Tobold's Blog
Tuesday, March 12, 2013
Is Neverwinter still D&D?

On MMO Fallout a fan of Neverwinter is cited claiming that Neverwinter is true to the source material of D&D because "The core of tabletop is in two things: dungeon-crawling and storytelling.". I would say that is a particularly bad definition of what Dungeons & Dragons, or pen & paper roleplaying in general.

First of all, dungeon-crawling is not an essential part of Dungeons & Dragons. Neither are dragons, if you insist on using the name of the game as definition. You can play large D&D campaigns without the group ever setting a foot into a dungeon. There are city adventures, murder mysteries, overland adventures, rule-a-kingdom type adventures, and the list goes on and on.

Second, "storytelling" is a necessary but not sufficient condition. A book can tell a story (and have a dungeon), and that wouldn't magically transform it into a D&D roleplaying game. What D&D is about is *interactive* storytelling. That is no player has 100% control of the story, the story is being generated interactively between the players while playing.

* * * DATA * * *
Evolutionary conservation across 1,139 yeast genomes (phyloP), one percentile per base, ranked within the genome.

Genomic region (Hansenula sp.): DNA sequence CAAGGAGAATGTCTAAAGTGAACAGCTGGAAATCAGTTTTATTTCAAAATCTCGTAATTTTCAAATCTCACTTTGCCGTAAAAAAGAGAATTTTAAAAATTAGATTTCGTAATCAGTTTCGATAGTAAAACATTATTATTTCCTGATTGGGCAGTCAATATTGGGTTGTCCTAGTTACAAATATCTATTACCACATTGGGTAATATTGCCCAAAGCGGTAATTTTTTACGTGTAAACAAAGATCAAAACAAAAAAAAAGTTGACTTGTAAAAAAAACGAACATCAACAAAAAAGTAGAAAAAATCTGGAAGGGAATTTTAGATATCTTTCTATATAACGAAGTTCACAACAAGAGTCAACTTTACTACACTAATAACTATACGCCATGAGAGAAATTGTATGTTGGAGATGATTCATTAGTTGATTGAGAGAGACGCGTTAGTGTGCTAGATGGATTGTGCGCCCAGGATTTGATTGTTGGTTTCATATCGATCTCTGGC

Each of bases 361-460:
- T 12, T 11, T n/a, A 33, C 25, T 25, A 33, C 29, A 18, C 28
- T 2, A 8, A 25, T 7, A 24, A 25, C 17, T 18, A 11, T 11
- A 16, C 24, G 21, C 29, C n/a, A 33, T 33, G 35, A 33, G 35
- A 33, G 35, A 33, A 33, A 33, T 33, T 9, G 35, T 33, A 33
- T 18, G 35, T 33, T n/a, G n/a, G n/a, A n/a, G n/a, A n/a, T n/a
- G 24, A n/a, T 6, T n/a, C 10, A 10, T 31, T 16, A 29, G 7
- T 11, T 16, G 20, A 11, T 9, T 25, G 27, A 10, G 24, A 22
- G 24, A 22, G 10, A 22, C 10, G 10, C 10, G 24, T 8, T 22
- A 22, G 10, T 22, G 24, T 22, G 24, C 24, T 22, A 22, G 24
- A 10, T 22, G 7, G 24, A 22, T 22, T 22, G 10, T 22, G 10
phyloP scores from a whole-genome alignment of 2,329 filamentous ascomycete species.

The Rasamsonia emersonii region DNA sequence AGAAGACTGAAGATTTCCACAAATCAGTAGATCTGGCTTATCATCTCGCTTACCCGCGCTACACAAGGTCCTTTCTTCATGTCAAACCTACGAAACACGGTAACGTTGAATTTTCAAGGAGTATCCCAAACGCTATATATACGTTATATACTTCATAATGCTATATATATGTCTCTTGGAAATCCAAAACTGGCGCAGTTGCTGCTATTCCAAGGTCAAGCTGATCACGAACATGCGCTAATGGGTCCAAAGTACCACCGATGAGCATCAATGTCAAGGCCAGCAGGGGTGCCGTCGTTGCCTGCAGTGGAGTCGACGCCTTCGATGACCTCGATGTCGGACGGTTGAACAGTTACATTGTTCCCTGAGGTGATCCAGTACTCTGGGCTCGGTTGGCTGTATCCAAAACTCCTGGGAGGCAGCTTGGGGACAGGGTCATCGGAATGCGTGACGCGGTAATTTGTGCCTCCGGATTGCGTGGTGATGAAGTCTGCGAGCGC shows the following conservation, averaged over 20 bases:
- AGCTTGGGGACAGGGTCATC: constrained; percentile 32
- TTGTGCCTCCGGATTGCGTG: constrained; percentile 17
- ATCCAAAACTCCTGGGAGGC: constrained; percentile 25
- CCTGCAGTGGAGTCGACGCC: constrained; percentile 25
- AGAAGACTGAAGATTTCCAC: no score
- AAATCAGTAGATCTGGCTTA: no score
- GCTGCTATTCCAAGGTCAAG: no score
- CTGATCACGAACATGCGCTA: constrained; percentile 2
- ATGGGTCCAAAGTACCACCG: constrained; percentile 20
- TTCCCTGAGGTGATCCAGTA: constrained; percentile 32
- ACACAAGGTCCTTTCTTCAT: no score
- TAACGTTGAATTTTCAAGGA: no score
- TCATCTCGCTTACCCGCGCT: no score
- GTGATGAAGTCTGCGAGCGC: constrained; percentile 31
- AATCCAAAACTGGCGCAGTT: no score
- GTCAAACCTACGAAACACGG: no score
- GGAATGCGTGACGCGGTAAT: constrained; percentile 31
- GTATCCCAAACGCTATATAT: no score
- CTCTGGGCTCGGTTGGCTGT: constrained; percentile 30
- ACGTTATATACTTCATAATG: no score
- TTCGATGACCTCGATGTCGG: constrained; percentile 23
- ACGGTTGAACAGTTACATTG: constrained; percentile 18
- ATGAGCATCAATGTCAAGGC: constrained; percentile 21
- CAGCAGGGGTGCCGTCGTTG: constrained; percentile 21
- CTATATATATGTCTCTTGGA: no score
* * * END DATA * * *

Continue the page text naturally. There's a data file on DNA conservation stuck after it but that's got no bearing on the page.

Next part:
And finally whether another game is true to the D&D source material or not very much depends on whether you can play both D&D and the other game with the same set of skills. To play pen & paper D&D you need imagination and tactical skills. Your character is half imaginary, half made up of stats, numbers, and powers. And to play D&D you need to have a sense of both "what would my character, as I described him, do in this situation?" and "what can my character, with the powers he has, do in this situation?".

As an action computer RPG, Neverwinter uses a very different type of skills, which are a lot less tactical and more related to reaction time and a quick analysis of what is happening around you, aka "don't stand in the fire". It does not require a lot of imagination, as the choices you have as a character are far too limited to actually play a role, as opposed to just playing a class. And even if there is the Foundry, with player-created content, the storytelling still isn't interactive. The creator of the adventure creates 100% of the story, and the player can just opt to either play through this story on rails, or not.